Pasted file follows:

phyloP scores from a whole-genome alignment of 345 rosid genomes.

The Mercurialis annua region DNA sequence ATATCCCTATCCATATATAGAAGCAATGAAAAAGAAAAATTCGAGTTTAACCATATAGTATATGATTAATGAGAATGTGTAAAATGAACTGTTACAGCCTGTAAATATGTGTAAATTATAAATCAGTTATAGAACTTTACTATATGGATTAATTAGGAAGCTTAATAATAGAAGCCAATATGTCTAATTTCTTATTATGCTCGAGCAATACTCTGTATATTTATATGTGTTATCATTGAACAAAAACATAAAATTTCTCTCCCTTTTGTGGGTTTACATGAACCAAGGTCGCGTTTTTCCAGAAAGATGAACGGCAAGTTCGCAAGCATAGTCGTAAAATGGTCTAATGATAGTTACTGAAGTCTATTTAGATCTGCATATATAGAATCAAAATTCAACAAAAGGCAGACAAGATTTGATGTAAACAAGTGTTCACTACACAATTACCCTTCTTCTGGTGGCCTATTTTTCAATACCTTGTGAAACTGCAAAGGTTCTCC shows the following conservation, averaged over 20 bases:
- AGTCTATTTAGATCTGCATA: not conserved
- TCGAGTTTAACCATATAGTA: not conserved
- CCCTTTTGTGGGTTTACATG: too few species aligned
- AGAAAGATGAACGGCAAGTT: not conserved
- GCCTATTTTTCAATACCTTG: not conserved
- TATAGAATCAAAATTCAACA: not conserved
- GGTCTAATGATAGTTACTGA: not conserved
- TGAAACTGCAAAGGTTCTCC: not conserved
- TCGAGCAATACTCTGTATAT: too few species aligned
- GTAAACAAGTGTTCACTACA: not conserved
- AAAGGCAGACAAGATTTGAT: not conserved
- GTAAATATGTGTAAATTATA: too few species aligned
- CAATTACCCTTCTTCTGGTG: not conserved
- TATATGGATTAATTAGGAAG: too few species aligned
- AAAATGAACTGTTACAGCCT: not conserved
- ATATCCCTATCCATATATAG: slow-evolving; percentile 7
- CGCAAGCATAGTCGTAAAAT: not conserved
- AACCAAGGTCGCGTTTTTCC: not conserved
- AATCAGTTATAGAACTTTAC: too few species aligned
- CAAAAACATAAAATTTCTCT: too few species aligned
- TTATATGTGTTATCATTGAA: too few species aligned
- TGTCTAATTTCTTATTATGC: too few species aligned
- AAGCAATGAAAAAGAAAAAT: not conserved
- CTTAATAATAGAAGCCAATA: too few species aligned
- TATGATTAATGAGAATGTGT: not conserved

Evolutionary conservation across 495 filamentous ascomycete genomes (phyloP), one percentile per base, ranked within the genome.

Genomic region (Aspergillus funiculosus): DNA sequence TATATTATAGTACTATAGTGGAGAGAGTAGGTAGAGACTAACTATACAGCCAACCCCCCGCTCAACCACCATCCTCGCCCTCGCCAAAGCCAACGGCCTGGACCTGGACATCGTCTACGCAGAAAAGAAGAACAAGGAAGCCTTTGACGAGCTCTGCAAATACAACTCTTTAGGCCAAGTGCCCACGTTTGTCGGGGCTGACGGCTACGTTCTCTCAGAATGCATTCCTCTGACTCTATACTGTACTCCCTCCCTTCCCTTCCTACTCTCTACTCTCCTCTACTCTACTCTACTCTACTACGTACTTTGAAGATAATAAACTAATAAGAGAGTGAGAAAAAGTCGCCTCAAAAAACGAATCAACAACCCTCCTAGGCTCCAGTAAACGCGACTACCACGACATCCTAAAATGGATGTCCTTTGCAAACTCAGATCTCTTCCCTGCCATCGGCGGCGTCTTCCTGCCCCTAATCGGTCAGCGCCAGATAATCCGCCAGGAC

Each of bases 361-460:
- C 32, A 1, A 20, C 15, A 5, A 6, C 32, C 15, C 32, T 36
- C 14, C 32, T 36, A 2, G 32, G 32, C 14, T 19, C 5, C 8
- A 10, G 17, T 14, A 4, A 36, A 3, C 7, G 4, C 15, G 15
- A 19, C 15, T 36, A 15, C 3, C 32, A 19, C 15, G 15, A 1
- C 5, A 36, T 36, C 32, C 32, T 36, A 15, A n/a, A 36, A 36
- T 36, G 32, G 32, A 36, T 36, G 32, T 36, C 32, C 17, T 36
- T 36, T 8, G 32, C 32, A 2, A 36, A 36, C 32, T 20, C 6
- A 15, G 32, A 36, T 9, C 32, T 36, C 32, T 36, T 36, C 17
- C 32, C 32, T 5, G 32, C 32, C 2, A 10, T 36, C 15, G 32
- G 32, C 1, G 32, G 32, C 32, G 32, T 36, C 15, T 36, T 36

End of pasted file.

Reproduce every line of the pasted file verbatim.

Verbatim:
phyloP scores from a whole-genome alignment of 345 rosid genomes.

The Mercurialis annua region DNA sequence ATATCCCTATCCATATATAGAAGCAATGAAAAAGAAAAATTCGAGTTTAACCATATAGTATATGATTAATGAGAATGTGTAAAATGAACTGTTACAGCCTGTAAATATGTGTAAATTATAAATCAGTTATAGAACTTTACTATATGGATTAATTAGGAAGCTTAATAATAGAAGCCAATATGTCTAATTTCTTATTATGCTCGAGCAATACTCTGTATATTTATATGTGTTATCATTGAACAAAAACATAAAATTTCTCTCCCTTTTGTGGGTTTACATGAACCAAGGTCGCGTTTTTCCAGAAAGATGAACGGCAAGTTCGCAAGCATAGTCGTAAAATGGTCTAATGATAGTTACTGAAGTCTATTTAGATCTGCATATATAGAATCAAAATTCAACAAAAGGCAGACAAGATTTGATGTAAACAAGTGTTCACTACACAATTACCCTTCTTCTGGTGGCCTATTTTTCAATACCTTGTGAAACTGCAAAGGTTCTCC shows the following conservation, averaged over 20 bases:
- AGTCTATTTAGATCTGCATA: not conserved
- TCGAGTTTAACCATATAGTA: not conserved
- CCCTTTTGTGGGTTTACATG: too few species aligned
- AGAAAGATGAACGGCAAGTT: not conserved
- GCCTATTTTTCAATACCTTG: not conserved
- TATAGAATCAAAATTCAACA: not conserved
- GGTCTAATGATAGTTACTGA: not conserved
- TGAAACTGCAAAGGTTCTCC: not conserved
- TCGAGCAATACTCTGTATAT: too few species aligned
- GTAAACAAGTGTTCACTACA: not conserved
- AAAGGCAGACAAGATTTGAT: not conserved
- GTAAATATGTGTAAATTATA: too few species aligned
- CAATTACCCTTCTTCTGGTG: not conserved
- TATATGGATTAATTAGGAAG: too few species aligned
- AAAATGAACTGTTACAGCCT: not conserved
- ATATCCCTATCCATATATAG: slow-evolving; percentile 7
- CGCAAGCATAGTCGTAAAAT: not conserved
- AACCAAGGTCGCGTTTTTCC: not conserved
- AATCAGTTATAGAACTTTAC: too few species aligned
- CAAAAACATAAAATTTCTCT: too few species aligned
- TTATATGTGTTATCATTGAA: too few species aligned
- TGTCTAATTTCTTATTATGC: too few species aligned
- AAGCAATGAAAAAGAAAAAT: not conserved
- CTTAATAATAGAAGCCAATA: too few species aligned
- TATGATTAATGAGAATGTGT: not conserved

Evolutionary conservation across 495 filamentous ascomycete genomes (phyloP), one percentile per base, ranked within the genome.

Genomic region (Aspergillus funiculosus): DNA sequence TATATTATAGTACTATAGTGGAGAGAGTAGGTAGAGACTAACTATACAGCCAACCCCCCGCTCAACCACCATCCTCGCCCTCGCCAAAGCCAACGGCCTGGACCTGGACATCGTCTACGCAGAAAAGAAGAACAAGGAAGCCTTTGACGAGCTCTGCAAATACAACTCTTTAGGCCAAGTGCCCACGTTTGTCGGGGCTGACGGCTACGTTCTCTCAGAATGCATTCCTCTGACTCTATACTGTACTCCCTCCCTTCCCTTCCTACTCTCTACTCTCCTCTACTCTACTCTACTCTACTACGTACTTTGAAGATAATAAACTAATAAGAGAGTGAGAAAAAGTCGCCTCAAAAAACGAATCAACAACCCTCCTAGGCTCCAGTAAACGCGACTACCACGACATCCTAAAATGGATGTCCTTTGCAAACTCAGATCTCTTCCCTGCCATCGGCGGCGTCTTCCTGCCCCTAATCGGTCAGCGCCAGATAATCCGCCAGGAC

Each of bases 361-460:
- C 32, A 1, A 20, C 15, A 5, A 6, C 32, C 15, C 32, T 36
- C 14, C 32, T 36, A 2, G 32, G 32, C 14, T 19, C 5, C 8
- A 10, G 17, T 14, A 4, A 36, A 3, C 7, G 4, C 15, G 15
- A 19, C 15, T 36, A 15, C 3, C 32, A 19, C 15, G 15, A 1
- C 5, A 36, T 36, C 32, C 32, T 36, A 15, A n/a, A 36, A 36
- T 36, G 32, G 32, A 36, T 36, G 32, T 36, C 32, C 17, T 36
- T 36, T 8, G 32, C 32, A 2, A 36, A 36, C 32, T 20, C 6
- A 15, G 32, A 36, T 9, C 32, T 36, C 32, T 36, T 36, C 17
- C 32, C 32, T 5, G 32, C 32, C 2, A 10, T 36, C 15, G 32
- G 32, C 1, G 32, G 32, C 32, G 32, T 36, C 15, T 36, T 36